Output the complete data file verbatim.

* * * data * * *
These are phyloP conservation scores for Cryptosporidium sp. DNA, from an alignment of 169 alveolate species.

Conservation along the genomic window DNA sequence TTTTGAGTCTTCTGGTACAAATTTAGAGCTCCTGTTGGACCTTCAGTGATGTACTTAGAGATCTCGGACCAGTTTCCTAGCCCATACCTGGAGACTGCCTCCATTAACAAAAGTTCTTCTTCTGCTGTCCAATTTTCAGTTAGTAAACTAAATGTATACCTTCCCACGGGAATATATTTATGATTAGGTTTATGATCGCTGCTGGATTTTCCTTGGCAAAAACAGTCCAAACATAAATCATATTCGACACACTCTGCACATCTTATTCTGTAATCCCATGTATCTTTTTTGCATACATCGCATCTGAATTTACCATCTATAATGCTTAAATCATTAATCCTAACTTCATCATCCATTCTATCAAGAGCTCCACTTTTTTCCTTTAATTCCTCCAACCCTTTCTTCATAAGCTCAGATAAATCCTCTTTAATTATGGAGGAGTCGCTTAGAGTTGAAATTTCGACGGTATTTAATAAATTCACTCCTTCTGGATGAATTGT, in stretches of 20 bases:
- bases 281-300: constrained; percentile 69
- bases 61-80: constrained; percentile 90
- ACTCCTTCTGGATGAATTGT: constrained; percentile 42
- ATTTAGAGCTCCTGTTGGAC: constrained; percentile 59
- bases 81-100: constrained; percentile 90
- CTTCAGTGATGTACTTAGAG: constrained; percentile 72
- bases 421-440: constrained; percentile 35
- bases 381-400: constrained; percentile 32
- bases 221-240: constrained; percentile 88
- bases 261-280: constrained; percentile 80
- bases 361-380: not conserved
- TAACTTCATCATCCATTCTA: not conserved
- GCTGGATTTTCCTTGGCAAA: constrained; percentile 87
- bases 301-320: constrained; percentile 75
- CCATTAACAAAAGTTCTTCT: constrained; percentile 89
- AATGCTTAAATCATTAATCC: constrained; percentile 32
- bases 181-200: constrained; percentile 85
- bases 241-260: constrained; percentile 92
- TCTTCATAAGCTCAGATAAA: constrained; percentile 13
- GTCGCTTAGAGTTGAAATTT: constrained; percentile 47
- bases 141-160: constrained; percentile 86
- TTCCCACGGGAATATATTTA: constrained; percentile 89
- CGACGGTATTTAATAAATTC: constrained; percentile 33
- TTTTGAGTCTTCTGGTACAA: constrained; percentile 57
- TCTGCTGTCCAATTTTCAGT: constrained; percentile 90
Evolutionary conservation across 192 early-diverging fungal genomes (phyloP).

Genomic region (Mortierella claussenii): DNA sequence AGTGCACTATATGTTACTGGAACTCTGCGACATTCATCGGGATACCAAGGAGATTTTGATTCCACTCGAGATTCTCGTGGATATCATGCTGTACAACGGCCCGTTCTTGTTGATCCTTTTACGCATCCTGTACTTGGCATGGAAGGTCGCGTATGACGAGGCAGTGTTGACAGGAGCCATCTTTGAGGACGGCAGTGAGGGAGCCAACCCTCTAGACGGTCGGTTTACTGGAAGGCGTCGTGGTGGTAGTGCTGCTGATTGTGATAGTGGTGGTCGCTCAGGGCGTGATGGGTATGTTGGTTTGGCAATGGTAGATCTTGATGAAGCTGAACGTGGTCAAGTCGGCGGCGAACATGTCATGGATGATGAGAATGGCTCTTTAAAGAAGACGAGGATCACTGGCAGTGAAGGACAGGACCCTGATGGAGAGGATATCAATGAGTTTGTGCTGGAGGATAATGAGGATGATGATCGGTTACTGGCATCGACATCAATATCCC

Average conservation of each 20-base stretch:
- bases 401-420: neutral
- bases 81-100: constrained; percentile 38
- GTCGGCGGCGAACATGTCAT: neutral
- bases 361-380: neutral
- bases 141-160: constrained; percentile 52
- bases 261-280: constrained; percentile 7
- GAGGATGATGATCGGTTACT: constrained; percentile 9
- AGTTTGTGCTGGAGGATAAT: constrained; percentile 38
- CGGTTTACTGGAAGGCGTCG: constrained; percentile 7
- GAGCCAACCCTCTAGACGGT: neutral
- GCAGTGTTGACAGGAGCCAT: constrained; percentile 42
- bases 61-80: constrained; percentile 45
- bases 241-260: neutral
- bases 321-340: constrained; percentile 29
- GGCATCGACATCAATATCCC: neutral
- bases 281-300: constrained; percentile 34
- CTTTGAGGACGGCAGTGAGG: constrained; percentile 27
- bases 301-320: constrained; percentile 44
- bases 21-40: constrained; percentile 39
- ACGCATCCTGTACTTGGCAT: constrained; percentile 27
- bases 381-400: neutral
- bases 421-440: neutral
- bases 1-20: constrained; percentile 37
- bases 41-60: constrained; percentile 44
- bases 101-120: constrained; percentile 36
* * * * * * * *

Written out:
These are phyloP conservation scores for Cryptosporidium sp. DNA, from an alignment of 169 alveolate species.

Conservation along the genomic window DNA sequence TTTTGAGTCTTCTGGTACAAATTTAGAGCTCCTGTTGGACCTTCAGTGATGTACTTAGAGATCTCGGACCAGTTTCCTAGCCCATACCTGGAGACTGCCTCCATTAACAAAAGTTCTTCTTCTGCTGTCCAATTTTCAGTTAGTAAACTAAATGTATACCTTCCCACGGGAATATATTTATGATTAGGTTTATGATCGCTGCTGGATTTTCCTTGGCAAAAACAGTCCAAACATAAATCATATTCGACACACTCTGCACATCTTATTCTGTAATCCCATGTATCTTTTTTGCATACATCGCATCTGAATTTACCATCTATAATGCTTAAATCATTAATCCTAACTTCATCATCCATTCTATCAAGAGCTCCACTTTTTTCCTTTAATTCCTCCAACCCTTTCTTCATAAGCTCAGATAAATCCTCTTTAATTATGGAGGAGTCGCTTAGAGTTGAAATTTCGACGGTATTTAATAAATTCACTCCTTCTGGATGAATTGT, in stretches of 20 bases:
- bases 281-300: constrained; percentile 69
- bases 61-80: constrained; percentile 90
- ACTCCTTCTGGATGAATTGT: constrained; percentile 42
- ATTTAGAGCTCCTGTTGGAC: constrained; percentile 59
- bases 81-100: constrained; percentile 90
- CTTCAGTGATGTACTTAGAG: constrained; percentile 72
- bases 421-440: constrained; percentile 35
- bases 381-400: constrained; percentile 32
- bases 221-240: constrained; percentile 88
- bases 261-280: constrained; percentile 80
- bases 361-380: not conserved
- TAACTTCATCATCCATTCTA: not conserved
- GCTGGATTTTCCTTGGCAAA: constrained; percentile 87
- bases 301-320: constrained; percentile 75
- CCATTAACAAAAGTTCTTCT: constrained; percentile 89
- AATGCTTAAATCATTAATCC: constrained; percentile 32
- bases 181-200: constrained; percentile 85
- bases 241-260: constrained; percentile 92
- TCTTCATAAGCTCAGATAAA: constrained; percentile 13
- GTCGCTTAGAGTTGAAATTT: constrained; percentile 47
- bases 141-160: constrained; percentile 86
- TTCCCACGGGAATATATTTA: constrained; percentile 89
- CGACGGTATTTAATAAATTC: constrained; percentile 33
- TTTTGAGTCTTCTGGTACAA: constrained; percentile 57
- TCTGCTGTCCAATTTTCAGT: constrained; percentile 90
Evolutionary conservation across 192 early-diverging fungal genomes (phyloP).

Genomic region (Mortierella claussenii): DNA sequence AGTGCACTATATGTTACTGGAACTCTGCGACATTCATCGGGATACCAAGGAGATTTTGATTCCACTCGAGATTCTCGTGGATATCATGCTGTACAACGGCCCGTTCTTGTTGATCCTTTTACGCATCCTGTACTTGGCATGGAAGGTCGCGTATGACGAGGCAGTGTTGACAGGAGCCATCTTTGAGGACGGCAGTGAGGGAGCCAACCCTCTAGACGGTCGGTTTACTGGAAGGCGTCGTGGTGGTAGTGCTGCTGATTGTGATAGTGGTGGTCGCTCAGGGCGTGATGGGTATGTTGGTTTGGCAATGGTAGATCTTGATGAAGCTGAACGTGGTCAAGTCGGCGGCGAACATGTCATGGATGATGAGAATGGCTCTTTAAAGAAGACGAGGATCACTGGCAGTGAAGGACAGGACCCTGATGGAGAGGATATCAATGAGTTTGTGCTGGAGGATAATGAGGATGATGATCGGTTACTGGCATCGACATCAATATCCC

Average conservation of each 20-base stretch:
- bases 401-420: neutral
- bases 81-100: constrained; percentile 38
- GTCGGCGGCGAACATGTCAT: neutral
- bases 361-380: neutral
- bases 141-160: constrained; percentile 52
- bases 261-280: constrained; percentile 7
- GAGGATGATGATCGGTTACT: constrained; percentile 9
- AGTTTGTGCTGGAGGATAAT: constrained; percentile 38
- CGGTTTACTGGAAGGCGTCG: constrained; percentile 7
- GAGCCAACCCTCTAGACGGT: neutral
- GCAGTGTTGACAGGAGCCAT: constrained; percentile 42
- bases 61-80: constrained; percentile 45
- bases 241-260: neutral
- bases 321-340: constrained; percentile 29
- GGCATCGACATCAATATCCC: neutral
- bases 281-300: constrained; percentile 34
- CTTTGAGGACGGCAGTGAGG: constrained; percentile 27
- bases 301-320: constrained; percentile 44
- bases 21-40: constrained; percentile 39
- ACGCATCCTGTACTTGGCAT: constrained; percentile 27
- bases 381-400: neutral
- bases 421-440: neutral
- bases 1-20: constrained; percentile 37
- bases 41-60: constrained; percentile 44
- bases 101-120: constrained; percentile 36